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Jaar 2014 x Rubriek Article x

    Since 2005, Dutch victims of serious crime have the right to make an oral statement in court (‘spreekrecht’). In the past decade, the Dutch criminal justice system has accommodated this right to make an oral statement with regard to the consequences of the crime; no major problems have occurred. Indeed, only a minority of the victims consumes this right (ca. 230 cases annually), the majority prefers to lodge a written statement. Nevertheless, the Dutch legislature is of the opinion that the right to make an oral statement should be extended and has lodged a draft-proposal recently. The aim is to provide crime victims a right to put forward an advice to the judge at the trial session, such an advice relating to the full scheme of judicial decision-making (truth, legal qualification, punishment). Such a provision resembles a Victim Statement of Opinion, used in the American scheme of justice, and even exceeds this. The draft has been met with criticism, only the Dutch Victim Support is in favor. One of the objections heard is the one dimensional focus underlying the draft: by focusing on a specific group of victims – those who have suffered from serious crimes – the legislature neglects the heterogeneous nature of victims’ needs.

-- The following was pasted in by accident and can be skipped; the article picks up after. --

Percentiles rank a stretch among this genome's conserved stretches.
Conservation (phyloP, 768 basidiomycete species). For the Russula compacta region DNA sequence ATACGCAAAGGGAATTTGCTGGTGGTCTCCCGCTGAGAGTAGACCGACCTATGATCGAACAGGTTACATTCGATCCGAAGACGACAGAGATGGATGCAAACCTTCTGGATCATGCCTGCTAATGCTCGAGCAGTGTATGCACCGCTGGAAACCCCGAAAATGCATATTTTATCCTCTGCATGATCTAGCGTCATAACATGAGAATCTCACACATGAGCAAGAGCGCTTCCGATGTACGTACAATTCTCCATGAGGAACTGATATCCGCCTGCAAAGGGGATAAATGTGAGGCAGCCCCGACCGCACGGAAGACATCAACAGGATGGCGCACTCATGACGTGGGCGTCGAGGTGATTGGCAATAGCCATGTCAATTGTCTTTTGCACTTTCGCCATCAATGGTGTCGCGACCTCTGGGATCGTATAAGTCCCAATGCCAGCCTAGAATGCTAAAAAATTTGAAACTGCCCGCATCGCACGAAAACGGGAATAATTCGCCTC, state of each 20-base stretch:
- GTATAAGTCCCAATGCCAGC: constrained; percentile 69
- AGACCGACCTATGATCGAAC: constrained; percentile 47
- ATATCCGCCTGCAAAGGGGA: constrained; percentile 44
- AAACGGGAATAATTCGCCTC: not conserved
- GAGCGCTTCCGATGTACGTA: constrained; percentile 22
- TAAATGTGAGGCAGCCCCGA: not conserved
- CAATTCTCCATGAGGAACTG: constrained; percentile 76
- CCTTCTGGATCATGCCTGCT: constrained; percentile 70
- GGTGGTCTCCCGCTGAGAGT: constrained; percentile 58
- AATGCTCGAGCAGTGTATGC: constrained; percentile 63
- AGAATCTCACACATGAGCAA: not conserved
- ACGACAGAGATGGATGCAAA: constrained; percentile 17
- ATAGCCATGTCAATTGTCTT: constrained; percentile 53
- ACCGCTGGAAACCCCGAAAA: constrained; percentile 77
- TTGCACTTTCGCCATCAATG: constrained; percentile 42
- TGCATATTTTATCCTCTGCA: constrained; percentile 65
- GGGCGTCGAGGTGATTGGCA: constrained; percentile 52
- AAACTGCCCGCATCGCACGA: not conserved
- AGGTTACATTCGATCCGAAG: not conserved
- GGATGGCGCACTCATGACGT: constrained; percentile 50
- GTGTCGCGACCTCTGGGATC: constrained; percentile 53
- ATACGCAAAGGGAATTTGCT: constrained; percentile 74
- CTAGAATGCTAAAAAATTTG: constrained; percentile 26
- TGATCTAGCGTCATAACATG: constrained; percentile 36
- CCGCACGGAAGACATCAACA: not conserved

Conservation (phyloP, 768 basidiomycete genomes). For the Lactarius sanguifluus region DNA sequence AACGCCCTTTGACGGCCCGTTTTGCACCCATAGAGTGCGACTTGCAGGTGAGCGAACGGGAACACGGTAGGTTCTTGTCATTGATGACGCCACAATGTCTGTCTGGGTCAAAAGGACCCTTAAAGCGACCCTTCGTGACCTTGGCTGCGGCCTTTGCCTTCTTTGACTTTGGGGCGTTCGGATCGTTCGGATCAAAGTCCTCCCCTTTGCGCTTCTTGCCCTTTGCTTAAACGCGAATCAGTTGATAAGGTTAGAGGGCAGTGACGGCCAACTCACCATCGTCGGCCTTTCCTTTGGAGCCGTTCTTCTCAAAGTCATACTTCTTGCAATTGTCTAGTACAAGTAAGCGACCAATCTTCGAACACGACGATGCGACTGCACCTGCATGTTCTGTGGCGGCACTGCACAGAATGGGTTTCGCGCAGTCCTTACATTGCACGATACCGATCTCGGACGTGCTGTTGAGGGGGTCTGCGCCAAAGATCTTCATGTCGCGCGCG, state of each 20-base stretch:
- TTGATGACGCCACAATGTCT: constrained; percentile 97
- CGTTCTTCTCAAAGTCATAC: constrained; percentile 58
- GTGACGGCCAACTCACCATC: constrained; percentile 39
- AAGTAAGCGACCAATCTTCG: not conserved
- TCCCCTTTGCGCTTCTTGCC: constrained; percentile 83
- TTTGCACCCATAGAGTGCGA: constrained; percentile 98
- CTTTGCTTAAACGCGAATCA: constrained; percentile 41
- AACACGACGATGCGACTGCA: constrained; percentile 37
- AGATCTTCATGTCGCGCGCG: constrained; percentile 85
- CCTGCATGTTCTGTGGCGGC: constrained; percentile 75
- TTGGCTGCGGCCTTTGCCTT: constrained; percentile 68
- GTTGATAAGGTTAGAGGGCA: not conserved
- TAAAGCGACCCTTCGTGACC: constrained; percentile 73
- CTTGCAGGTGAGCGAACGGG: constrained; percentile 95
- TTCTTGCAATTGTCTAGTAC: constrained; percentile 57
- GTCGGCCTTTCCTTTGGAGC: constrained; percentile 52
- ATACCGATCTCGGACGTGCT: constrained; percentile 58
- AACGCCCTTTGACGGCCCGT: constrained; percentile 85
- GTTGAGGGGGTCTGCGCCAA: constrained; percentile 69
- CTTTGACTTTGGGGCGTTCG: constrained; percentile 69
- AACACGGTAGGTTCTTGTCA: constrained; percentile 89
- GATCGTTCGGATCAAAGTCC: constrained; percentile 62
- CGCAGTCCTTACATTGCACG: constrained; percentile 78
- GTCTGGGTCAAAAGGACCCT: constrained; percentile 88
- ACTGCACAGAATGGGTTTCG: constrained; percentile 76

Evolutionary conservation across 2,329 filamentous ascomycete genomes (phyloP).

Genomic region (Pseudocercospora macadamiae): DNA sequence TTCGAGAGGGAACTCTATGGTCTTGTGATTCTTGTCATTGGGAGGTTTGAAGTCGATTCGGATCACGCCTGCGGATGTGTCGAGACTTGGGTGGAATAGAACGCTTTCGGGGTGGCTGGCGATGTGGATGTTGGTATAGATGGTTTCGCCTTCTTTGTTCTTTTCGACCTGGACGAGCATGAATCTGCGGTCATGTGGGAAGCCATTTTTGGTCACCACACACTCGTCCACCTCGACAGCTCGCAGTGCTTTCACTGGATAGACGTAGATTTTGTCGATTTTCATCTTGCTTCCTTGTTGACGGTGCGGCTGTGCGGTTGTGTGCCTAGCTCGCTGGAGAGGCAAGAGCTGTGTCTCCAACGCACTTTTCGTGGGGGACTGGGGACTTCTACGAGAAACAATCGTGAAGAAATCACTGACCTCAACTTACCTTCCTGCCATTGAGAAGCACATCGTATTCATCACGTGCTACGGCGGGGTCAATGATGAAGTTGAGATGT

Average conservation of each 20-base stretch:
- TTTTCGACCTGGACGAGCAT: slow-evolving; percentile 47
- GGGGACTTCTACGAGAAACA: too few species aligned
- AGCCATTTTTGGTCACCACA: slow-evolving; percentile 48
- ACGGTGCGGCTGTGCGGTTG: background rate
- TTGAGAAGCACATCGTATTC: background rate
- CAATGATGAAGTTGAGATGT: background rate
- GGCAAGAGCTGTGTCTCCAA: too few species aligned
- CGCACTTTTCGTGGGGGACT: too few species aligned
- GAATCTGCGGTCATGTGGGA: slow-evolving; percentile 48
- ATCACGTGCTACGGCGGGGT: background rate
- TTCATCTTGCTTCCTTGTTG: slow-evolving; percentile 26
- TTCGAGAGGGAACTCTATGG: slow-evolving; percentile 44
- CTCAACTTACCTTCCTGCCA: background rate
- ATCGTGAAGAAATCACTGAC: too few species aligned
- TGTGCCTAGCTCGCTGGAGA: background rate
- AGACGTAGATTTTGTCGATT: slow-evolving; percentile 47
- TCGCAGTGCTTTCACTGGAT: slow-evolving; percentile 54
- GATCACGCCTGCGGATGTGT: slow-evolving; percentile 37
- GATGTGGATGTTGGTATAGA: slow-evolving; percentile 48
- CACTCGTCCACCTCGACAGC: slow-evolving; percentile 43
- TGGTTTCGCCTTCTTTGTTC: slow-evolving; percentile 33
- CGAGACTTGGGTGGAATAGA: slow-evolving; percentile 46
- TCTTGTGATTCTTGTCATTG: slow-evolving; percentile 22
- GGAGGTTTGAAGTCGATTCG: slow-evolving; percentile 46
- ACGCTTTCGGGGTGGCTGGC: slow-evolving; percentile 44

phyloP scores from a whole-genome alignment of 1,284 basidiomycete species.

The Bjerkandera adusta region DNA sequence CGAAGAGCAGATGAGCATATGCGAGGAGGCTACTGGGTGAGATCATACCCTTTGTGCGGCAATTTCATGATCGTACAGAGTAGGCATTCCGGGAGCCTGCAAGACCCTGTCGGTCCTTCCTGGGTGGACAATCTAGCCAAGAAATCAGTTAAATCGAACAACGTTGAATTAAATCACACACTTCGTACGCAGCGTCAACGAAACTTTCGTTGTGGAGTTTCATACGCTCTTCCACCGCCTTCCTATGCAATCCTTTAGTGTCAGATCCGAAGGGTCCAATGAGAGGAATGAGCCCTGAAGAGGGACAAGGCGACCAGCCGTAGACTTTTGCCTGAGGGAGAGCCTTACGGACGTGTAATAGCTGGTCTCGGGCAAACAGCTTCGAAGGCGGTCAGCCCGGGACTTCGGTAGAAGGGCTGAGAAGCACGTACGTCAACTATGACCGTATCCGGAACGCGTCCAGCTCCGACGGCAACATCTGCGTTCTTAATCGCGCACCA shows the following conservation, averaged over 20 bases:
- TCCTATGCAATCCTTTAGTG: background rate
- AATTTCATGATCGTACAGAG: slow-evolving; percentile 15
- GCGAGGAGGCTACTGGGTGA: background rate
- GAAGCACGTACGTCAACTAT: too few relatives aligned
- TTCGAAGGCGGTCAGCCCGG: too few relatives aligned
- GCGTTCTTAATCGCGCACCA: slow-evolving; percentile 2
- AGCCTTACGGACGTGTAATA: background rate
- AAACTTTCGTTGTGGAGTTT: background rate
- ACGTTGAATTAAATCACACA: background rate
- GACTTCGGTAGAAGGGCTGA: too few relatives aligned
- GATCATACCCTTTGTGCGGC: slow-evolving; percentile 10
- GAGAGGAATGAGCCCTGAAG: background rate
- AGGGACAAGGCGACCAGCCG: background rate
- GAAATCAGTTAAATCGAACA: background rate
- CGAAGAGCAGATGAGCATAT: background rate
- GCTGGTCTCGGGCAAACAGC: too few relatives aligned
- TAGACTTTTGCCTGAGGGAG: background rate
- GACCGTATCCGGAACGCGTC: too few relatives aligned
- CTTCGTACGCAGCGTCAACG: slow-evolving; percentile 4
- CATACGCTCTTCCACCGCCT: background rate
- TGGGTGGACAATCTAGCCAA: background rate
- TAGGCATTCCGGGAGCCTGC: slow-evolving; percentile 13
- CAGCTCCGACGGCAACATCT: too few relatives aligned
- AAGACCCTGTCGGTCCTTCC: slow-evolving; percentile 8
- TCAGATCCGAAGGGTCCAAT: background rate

Renée Kool
Renée Kool is als universitair hoofddocent verbonden aan Ucall en het Montaigne-Instituut, Faculteit der Rechtsgeleerdheid, Universiteit Utrecht en redacteur van dit blad.
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